A 91-YEAR-OLD DUTCH man honoured by Israel for shielding a Jew from the Nazis has handed back his medal after six of his relatives were killed in a Gaza air strike.
Henk Zanoli returned his Righteous Among the Nations award to the Israeli ambassador in The Hague this week after an Israeli F-16 destroyed his great-niece’s Gaza home, killing all inside.
Zonoli and his mother had hidden an 11-year-old Jewish boy at their family home from 1943 until the end of the war. Zanoli’s father had already been sent to a concentration camp at the time.
“It is with great sorrow that I am herewith returning the medal I received as an honour and a token of appreciation from the State of Israel for the efforts and risks taken by my mother and her family in saving the life of a Jewish boy during the German occupation,” Zanoli said in a letter.
According to Zanoli’s letter addressed to the Israeli ambassador, the bomb dropped by the Israeli military on 20 July during its massive Gaza offensive, flattened a four-storey building at the Bureij Refugee Camp, killing all inside.
“The great-great grandchildren of my mother have lost their grandmother, three uncles, an aunt and a cousin at the hands of the Israeli military,” Zanoli said in the letter, published by liberal Israeli newspaper Haaretz and widely circulated in the Dutch media.
“It is particularly shocking and tragic that today, four generations on, our family is faced with the murder of our kin in Gaza. Murder carried out by the State of Israel,” Zanoli said.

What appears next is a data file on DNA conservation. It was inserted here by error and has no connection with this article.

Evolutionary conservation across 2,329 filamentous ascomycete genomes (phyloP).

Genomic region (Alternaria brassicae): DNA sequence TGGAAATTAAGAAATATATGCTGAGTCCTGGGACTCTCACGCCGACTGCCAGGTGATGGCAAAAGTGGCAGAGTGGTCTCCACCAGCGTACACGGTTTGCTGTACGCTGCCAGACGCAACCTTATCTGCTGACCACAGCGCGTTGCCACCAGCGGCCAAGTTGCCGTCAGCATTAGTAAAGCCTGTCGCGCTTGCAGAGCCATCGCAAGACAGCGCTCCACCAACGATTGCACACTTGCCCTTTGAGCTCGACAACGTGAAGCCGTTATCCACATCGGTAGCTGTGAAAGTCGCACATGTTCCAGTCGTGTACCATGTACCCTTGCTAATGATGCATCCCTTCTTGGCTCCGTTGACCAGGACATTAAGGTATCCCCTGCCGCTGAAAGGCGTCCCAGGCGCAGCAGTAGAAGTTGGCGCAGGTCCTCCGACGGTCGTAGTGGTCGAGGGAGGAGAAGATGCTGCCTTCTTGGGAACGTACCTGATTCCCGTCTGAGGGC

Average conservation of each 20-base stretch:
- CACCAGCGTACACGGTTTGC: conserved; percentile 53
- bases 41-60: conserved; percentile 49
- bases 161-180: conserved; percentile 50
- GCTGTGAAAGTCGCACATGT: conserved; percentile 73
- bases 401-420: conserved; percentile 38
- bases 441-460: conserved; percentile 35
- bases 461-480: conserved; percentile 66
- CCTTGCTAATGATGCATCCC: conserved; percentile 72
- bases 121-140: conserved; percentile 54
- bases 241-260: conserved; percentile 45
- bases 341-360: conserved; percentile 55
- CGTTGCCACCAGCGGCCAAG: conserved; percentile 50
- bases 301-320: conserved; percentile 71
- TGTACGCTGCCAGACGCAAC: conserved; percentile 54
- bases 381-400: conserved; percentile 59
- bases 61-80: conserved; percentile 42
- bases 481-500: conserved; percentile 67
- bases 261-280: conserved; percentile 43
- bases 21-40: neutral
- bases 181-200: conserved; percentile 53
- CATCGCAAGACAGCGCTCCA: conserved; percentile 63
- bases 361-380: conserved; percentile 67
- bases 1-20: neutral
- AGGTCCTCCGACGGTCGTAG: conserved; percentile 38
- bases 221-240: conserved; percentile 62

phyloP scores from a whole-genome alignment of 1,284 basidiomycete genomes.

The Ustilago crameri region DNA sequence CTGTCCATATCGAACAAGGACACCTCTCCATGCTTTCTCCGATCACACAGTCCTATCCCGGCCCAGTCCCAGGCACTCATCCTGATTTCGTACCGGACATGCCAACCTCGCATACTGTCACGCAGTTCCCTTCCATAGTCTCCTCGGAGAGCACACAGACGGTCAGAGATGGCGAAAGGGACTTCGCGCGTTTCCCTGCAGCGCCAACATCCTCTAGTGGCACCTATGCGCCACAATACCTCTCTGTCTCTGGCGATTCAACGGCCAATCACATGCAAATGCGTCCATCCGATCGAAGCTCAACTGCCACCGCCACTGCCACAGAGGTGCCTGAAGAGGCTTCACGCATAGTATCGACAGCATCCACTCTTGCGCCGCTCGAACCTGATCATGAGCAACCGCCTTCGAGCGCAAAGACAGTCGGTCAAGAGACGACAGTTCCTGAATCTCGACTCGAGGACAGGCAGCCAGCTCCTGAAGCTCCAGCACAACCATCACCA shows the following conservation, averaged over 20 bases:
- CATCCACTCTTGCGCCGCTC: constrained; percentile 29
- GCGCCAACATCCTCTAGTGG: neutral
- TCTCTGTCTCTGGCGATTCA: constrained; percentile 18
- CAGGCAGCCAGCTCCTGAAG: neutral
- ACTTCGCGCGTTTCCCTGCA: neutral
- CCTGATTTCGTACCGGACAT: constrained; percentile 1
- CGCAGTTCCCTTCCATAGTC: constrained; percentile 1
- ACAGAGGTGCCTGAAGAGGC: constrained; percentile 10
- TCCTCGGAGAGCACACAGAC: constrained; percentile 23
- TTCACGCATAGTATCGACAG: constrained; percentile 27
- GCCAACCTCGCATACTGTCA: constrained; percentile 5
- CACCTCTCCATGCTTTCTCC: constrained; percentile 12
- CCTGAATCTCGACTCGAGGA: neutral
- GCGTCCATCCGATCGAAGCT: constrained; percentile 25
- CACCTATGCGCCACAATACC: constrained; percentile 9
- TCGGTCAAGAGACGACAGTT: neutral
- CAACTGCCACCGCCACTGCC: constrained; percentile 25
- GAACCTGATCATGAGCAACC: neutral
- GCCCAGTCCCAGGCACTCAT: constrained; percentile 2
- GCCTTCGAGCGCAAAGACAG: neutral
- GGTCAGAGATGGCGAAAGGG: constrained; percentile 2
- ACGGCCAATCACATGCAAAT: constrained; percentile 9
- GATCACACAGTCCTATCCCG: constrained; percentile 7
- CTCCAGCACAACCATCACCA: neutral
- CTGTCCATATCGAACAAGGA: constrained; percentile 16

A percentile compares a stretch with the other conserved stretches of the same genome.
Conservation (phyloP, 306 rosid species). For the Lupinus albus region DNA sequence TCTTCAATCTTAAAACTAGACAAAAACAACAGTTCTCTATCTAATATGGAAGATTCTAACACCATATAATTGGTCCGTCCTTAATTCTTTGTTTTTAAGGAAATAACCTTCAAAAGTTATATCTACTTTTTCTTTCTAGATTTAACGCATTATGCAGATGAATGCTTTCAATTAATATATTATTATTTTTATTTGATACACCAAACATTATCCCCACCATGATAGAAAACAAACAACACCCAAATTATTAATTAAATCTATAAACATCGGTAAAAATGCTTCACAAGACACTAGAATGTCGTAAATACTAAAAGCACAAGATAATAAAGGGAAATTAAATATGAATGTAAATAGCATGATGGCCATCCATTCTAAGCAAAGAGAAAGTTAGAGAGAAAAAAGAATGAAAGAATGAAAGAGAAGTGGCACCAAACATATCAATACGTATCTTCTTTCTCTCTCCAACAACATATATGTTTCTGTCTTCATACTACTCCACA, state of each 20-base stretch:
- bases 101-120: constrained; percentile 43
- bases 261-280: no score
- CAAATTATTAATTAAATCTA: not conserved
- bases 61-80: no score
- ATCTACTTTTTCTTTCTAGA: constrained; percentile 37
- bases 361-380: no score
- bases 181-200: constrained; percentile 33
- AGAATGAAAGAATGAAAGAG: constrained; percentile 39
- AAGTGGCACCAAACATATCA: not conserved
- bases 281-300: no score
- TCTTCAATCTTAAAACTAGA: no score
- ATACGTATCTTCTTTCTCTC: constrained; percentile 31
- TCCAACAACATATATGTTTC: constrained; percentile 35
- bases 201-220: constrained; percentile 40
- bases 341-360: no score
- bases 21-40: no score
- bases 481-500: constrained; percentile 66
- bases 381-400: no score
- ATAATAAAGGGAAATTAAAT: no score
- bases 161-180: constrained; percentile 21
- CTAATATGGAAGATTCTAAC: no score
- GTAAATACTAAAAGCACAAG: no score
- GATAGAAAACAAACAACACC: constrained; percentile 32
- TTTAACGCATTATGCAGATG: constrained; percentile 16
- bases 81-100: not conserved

The Israeli Embassy in The Hague today confirmed it was “familiar with the issue,” but declined to comment or give details.
The nonagenarian was too frail to deliver the letter in person, but instead sent it, with the medal, to the Israeli embassy in The Hague — the same place he received the accolade three years ago. He wrote:
For me to hold on to the honour granted to me by the State of Israel under these circumstances, would be an insult… to those in my family, four generations on, who lost no less than six of their relatives in Gaza.
Zanoli’s family were outspoken opponents of the invading Nazis and his father was murdered in Mauthausen concentration camp. Zanoli’s own brother-in-law was executed in the dunes outside The Hague for being in the Dutch Resistance.
The Righteous Among the Nations is an honour accorded by Israel to non-Jews who risked their lives to protect and save Jews during the Holocaust.
Almost 2,000 Palestinians, most of them civilians, have been killed in Israel’s withering offensive on the isolated Gaza Strip, aimed at ending militant rocket fire.
“The actions of your state in Gaza these days have already resulted in serious accusations of war crimes and crimes against humanity,” wrote Zanoli.
As a retired lawyer, it would be no surprise to me that these accusations could lead to possible convictions if true and unpoliticised justice is able to have its course.
What happened to our kin in Gaza will no doubt be brought to the table at such a time as well.